Honda just announced that it will cease development of Asimo, the super cute humanoid that tours the world in the name of stunt marketing. Asimo was 18 years old. Asimo, once heralded as the future of robotics, was not even old enough to buy a beer. But it was always happy to help sell you a Honda automobile.
Don't get me wrong: Asimo is awesome. The bubble-headed droid has been around as long as the 21st century, and it always felt like a glimpse of the future, when robot assistants would walk to the kitchen and make us cheeseburgers. Sadly, this is a future that will likely never materialise the way that your young mind may have imagined it at the turn of the century. Because Honda, primarily a car and motorcycle company, was never really interested in making Asimo available to the public. Asimo was always a marketing stunt. Honda's logo was emblazoned across Asimo's chest and shoulders, like some something out of a NASCAR race.
This always bugged me, and over time, I came to disdain Honda for letting its badass bipedal robot seem like nothing more than a walking ad. Asimo is an acronym for "Advanced Step in Innovative Mobility," a vague expression of inconclusive innovation if I've ever seen one. Standing just over four-feet-tall and weighing in 54kg, Asimo is described as "the world's most advanced humanoid robot." Honda is the one writing that description, by the way.
While Asimo was, in fact, the first robot to walk on two legs when it was introduced in 2000, not many (if any) of the robot's technology has made it into the mainstream. The Nikkei Asian Review reports that Asimo technology helped lead to the development of an intelligent, robotic, Honda-branded lawn mower that you can now buy for $US2,500 ($3,401). Needless to say, I was hoping for more after 18 years and seven generations of Asimo.
What the public has seen a lot of, however, is Asimo photo ops. Reading through the highlights of Asimo's biography sometimes feels like wading into a cavern of forgotten dreams. There was the time Asimo opened the New York Stock Exchange in 2002 and the time Asimo walked the red carpet at the premiere of the movie Robots, starring Amanda Bynes. That same year, Asimo made appearances at Disneyland. Three years later, Asimo conducted the Detroit Symphany Orchestra in a stunning rendition of "The Impossible Dream," a song about the lofty ambitions of a madman who fights windmills. Fast forward a few years, when we saw Asimo play a game of soccer with President Obama. This global celebrity — Asimo, not Obama — later served as the inspiration for the movie Robot & Frank, which was excellent in my opinion.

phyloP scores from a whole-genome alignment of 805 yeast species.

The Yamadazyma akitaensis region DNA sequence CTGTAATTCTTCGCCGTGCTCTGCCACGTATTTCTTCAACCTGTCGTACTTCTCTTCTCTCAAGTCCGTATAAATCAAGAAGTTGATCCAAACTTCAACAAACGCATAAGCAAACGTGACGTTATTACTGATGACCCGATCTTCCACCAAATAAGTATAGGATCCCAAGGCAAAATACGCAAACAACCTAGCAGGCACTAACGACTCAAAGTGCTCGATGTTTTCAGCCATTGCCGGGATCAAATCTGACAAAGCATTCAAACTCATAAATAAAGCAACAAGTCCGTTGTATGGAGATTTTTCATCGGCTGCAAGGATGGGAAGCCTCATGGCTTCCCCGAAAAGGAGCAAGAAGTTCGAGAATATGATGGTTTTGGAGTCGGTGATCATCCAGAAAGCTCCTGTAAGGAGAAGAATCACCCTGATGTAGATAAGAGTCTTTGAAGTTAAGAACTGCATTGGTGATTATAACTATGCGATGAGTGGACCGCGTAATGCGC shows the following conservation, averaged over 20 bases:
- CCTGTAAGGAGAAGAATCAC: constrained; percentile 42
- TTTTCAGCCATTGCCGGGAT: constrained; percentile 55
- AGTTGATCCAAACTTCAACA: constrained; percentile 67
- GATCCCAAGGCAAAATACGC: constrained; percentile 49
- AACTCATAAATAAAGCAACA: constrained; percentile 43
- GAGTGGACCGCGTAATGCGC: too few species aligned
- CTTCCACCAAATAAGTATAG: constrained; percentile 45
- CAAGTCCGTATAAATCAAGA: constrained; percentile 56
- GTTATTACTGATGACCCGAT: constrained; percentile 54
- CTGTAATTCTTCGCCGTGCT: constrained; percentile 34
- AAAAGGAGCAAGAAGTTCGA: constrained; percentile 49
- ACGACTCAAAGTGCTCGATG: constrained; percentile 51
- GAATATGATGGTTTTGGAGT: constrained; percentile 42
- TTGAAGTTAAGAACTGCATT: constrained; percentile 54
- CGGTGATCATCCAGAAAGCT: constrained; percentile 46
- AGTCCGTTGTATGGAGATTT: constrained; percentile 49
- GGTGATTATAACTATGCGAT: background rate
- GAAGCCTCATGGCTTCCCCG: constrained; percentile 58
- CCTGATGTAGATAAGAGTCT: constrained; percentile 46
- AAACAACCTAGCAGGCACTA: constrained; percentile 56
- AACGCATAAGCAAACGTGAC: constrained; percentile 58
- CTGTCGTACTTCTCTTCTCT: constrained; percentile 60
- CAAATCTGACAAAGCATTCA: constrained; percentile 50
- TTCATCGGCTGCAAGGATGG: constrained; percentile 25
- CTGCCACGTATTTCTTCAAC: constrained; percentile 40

None of this is to say that Asimo is a bad robot. It's actually very impressive to see it walk around and talk and conduct orchestras and stuff! I also don't want to undersell the value of having an example of modern robotics that people can relate to and feel connected to. Asimo exudes this fun, little sibling feeling that many people love. I'll also commend Honda for sending Asimo on many, many educational tours to get young people excited about robotics, while meeting heads of state and even royalty along the way. I'm just not so sure the company needed to paint its logo all over the damn thing.
What really gets me steamed up, though, is that Honda didn't do more with Asimo. It would be truly awesome if Asimo could drive a car for you or if Asimo robots were a common fixture in retirement homes and children's hospitals. It would be amazing if Honda made a consumer version of Asimo, perhaps a cyborg butler or just a little buddy like Jibo, the world's first family robot. The research gleaned from Asimo's development has undoubtedly helped Honda develop other projects, and the company has advertised a few of them, like the Uni-Cub personal mobility device and the Walking Assist exoskeleton. Honda also showed off a lineup of new robots at CES this year, though all of these products still appear to be in the concept or prototype phase.
Asimo, in my mind, departs this world as the embodiment of Honda's great bionic grift. It joins other camera-friendly robots like Boston Dynamics' Atlas and Sophia, the artificially intelligent automaton that's actually pretty dumb. Each represents its own version of progress in the creation of a true humanoid robot, yet from the average person's point of view, all of them are essentially only good for fun YouTube videos and viral internet blogs.
If you remember Asimo as anything, you'll remember it as Honda's robot that does neat stuff. And also, would you like to buy a Civic?